KEY POINTS

  • New research found bedbugs are more harmful than previously thought
  • They affect the indoor air environment
  • Heat treatment makes an infested room a bedbug-free place

Bedbugs do not just infest the pillows and the sheets, they can actually alter the air environment at home.

New research, published in the Science of the Total Environment journal, showed that bedbugs can alter the germs that hover in the dust at home. The study's author, Coby Schal, an entomology professor at North Carolina State University stated that they found a link between the microbiome of household dust and the microbiome of bedbugs.

"A microbiome is the community of micro-organisms living together in a particular habitat," explained Microbiology Society.

In a university news release, Schal highlighted that previously, there was no study that looked into the link between long-term pest infestations and the microbial diversity indoors. 

US News & World Report stated that researchers studied dust microbiomes of 19 bedbug-infested units located in an apartment complex in Raleigh, N.C. They compared data with that of 11 units that were considered bedbug-free.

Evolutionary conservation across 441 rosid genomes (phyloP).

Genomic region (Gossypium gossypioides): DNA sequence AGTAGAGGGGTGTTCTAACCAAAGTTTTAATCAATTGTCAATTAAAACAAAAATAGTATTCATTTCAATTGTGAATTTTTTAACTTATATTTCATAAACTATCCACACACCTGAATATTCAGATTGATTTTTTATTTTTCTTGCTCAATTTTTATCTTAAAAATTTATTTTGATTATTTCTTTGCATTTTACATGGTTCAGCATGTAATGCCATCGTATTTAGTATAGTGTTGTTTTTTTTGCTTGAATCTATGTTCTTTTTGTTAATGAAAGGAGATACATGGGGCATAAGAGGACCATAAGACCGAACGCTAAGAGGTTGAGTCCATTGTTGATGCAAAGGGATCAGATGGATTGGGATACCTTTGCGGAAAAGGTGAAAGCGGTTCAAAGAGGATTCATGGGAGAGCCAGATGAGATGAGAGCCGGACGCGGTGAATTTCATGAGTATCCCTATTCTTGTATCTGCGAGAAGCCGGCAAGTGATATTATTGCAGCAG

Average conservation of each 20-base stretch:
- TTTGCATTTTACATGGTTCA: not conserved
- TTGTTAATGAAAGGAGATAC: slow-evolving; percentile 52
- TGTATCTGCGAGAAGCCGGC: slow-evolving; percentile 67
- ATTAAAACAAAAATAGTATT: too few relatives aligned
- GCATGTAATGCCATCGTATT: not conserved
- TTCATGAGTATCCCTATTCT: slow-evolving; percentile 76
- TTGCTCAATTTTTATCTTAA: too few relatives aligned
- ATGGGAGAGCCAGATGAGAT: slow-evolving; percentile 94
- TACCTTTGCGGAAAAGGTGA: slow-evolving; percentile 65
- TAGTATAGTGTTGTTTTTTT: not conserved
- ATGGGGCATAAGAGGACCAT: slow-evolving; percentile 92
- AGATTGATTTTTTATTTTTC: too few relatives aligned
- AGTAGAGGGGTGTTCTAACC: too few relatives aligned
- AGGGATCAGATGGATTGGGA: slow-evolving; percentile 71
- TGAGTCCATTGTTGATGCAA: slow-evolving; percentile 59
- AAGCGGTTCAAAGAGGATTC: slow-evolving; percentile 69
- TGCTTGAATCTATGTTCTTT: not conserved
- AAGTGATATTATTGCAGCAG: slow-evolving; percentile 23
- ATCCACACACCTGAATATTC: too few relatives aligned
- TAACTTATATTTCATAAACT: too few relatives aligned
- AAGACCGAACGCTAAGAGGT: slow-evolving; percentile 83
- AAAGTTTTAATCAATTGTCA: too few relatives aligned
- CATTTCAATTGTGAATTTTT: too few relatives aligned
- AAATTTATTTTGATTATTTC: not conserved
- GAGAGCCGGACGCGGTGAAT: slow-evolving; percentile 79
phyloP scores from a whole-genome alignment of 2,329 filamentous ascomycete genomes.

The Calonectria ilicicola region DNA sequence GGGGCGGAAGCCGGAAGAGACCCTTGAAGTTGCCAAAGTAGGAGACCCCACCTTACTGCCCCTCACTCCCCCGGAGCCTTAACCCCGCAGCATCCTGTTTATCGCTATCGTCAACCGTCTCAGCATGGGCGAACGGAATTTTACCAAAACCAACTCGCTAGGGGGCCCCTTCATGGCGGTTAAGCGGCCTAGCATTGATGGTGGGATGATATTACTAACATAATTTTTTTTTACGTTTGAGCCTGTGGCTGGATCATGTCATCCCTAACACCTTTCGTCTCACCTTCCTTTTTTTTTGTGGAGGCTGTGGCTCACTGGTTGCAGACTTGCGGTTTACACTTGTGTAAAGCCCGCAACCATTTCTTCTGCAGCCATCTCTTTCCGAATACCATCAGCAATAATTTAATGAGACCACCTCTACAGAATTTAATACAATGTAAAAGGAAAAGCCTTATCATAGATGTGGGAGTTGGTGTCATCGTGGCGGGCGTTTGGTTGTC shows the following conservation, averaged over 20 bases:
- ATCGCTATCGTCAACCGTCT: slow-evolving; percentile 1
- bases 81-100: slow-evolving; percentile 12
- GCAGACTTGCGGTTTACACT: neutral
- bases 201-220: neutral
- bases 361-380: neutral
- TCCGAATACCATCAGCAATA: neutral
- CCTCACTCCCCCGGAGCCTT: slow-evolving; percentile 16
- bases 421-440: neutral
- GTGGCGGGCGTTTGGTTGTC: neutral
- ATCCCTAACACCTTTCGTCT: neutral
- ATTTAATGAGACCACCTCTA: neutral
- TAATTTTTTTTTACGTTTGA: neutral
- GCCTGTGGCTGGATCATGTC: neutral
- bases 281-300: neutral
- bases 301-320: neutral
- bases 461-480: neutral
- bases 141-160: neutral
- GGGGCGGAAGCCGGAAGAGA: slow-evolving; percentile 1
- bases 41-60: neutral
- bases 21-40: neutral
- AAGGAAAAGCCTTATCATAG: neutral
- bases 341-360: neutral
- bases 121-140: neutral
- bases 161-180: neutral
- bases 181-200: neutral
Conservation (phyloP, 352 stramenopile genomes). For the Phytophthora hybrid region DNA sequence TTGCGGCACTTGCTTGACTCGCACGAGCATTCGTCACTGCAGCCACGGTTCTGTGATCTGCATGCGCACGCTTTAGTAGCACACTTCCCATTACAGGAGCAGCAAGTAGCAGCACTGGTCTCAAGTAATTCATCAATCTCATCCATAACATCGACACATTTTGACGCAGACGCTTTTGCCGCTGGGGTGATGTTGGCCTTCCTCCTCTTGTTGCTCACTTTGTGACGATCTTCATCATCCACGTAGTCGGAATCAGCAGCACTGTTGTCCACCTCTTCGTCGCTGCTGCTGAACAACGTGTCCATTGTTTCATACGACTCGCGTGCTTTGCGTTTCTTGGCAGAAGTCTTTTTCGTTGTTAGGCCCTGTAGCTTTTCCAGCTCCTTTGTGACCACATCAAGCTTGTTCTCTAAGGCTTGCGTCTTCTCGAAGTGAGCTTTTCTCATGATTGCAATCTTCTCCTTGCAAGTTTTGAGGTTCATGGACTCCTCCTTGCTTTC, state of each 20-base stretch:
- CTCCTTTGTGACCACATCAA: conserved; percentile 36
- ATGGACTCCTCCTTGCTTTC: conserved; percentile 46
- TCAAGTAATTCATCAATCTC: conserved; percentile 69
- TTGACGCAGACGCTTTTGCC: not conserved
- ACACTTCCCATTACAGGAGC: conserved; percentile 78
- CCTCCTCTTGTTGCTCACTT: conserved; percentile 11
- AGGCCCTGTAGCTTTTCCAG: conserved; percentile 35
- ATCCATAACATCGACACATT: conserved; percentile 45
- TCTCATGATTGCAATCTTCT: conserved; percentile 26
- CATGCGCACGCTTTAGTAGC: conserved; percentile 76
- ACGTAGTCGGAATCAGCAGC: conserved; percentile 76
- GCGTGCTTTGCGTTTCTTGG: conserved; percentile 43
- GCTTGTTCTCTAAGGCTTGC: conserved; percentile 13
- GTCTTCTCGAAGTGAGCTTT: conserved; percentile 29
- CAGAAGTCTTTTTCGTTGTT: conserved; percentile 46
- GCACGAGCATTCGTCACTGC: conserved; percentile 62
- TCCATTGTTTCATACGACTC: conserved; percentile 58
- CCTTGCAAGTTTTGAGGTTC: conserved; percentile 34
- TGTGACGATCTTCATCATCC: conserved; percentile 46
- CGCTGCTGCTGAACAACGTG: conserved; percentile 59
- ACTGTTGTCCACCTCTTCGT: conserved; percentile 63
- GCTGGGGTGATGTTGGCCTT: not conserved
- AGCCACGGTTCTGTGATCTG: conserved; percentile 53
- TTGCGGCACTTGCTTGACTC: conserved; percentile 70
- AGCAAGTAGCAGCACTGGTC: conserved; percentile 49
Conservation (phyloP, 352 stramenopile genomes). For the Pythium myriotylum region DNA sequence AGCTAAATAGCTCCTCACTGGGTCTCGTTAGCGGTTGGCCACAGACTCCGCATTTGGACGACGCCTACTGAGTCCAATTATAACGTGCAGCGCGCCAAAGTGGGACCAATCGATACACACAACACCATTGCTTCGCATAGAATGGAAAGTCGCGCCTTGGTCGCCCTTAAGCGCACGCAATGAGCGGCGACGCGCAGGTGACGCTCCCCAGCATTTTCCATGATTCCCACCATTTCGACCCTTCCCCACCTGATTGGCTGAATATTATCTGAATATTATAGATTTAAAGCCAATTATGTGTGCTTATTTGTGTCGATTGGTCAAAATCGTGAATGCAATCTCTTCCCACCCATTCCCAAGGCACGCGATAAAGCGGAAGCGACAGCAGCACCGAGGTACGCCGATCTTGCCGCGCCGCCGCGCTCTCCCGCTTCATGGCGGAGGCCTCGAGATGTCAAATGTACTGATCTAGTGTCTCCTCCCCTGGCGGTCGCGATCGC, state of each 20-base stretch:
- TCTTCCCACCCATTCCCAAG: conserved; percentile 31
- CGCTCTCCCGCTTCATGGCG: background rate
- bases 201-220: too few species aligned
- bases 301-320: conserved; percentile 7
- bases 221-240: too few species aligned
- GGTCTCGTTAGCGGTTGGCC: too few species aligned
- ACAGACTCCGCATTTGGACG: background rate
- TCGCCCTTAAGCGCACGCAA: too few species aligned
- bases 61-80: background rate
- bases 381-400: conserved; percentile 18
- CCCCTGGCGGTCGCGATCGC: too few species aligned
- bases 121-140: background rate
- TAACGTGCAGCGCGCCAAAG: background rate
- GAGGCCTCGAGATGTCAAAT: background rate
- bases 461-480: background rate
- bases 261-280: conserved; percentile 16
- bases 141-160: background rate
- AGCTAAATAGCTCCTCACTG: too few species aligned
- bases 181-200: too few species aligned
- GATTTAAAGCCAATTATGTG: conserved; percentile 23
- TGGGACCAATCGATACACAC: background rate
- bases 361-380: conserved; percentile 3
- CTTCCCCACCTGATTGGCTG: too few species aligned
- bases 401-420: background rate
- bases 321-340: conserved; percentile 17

Microbiome samples were initially collected and treatments were subsequently administered. Out of the 19 infested units, seven were treated with heat to get rid of the pests. The remaining 12 units received treatment after a month. The scientists studied the apartment units for four months.  bedbug infestation bedbug infestation Photo: federico_maderno/Pixabay

After this period, scientists found that the dust microbiomes of infested units differ from those without bedbug infestation. However, after heat treatment was applied to the infested units, the dust microbiome became similar to that of bedbug-free units. 

"The elimination of the bedbugs resulted in gradual shifts in the home microbial communities toward those of uninfested homes," stated Madhavi Kakumanu, the co-author of the study and a research scholar in the lab of Schal.

The study conducted by Schal and his co-researchers is the first experimental demonstration that shows how eliminating home pests like bedbugs contribute to the microbiome indoors. Conclusively, mere elimination allows the air to be at par with that of uninfested homes.

Schal said that many homes are confronted with bedbug infestations. This does not only happen in developing countries, but it is also a problem in developed countries. Thus, there is a vital need to investigate pest infestations and to look into the indoor environmental quality. 

"This paper was the first step towards this end," said Schal.